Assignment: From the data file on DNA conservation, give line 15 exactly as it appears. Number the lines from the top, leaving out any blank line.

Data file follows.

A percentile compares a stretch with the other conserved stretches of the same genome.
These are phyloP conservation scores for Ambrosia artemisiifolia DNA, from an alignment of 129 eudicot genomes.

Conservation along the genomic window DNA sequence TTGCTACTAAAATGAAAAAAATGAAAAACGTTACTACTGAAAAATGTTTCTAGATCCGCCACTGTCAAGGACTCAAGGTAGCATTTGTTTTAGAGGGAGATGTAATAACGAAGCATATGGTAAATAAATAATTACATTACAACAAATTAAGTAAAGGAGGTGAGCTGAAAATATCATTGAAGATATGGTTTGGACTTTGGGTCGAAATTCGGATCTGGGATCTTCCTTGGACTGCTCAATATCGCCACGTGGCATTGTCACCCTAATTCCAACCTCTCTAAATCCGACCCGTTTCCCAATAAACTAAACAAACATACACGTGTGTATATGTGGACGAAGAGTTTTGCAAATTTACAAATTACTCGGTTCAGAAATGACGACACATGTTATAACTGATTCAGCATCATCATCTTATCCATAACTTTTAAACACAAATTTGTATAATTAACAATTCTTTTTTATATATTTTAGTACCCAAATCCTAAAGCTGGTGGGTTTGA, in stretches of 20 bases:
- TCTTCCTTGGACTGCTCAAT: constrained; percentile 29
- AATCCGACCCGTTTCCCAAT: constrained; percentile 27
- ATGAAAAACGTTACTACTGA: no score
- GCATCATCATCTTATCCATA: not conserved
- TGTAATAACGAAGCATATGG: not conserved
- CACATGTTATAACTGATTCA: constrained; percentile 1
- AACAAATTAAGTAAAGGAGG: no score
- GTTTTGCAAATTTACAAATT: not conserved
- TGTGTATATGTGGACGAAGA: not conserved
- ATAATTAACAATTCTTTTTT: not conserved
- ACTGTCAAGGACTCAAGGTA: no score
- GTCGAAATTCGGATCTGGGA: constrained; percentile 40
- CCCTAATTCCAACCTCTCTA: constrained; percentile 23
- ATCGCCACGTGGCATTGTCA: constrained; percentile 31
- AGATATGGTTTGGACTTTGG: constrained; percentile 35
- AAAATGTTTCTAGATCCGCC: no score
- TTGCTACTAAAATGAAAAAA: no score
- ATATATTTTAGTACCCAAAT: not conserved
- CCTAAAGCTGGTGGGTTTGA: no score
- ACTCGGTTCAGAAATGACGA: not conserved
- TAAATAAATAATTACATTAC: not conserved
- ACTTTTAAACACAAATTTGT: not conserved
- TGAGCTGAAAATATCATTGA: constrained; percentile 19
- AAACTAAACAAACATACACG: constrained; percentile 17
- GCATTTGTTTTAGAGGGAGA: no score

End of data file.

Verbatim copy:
- GTCGAAATTCGGATCTGGGA: constrained; percentile 40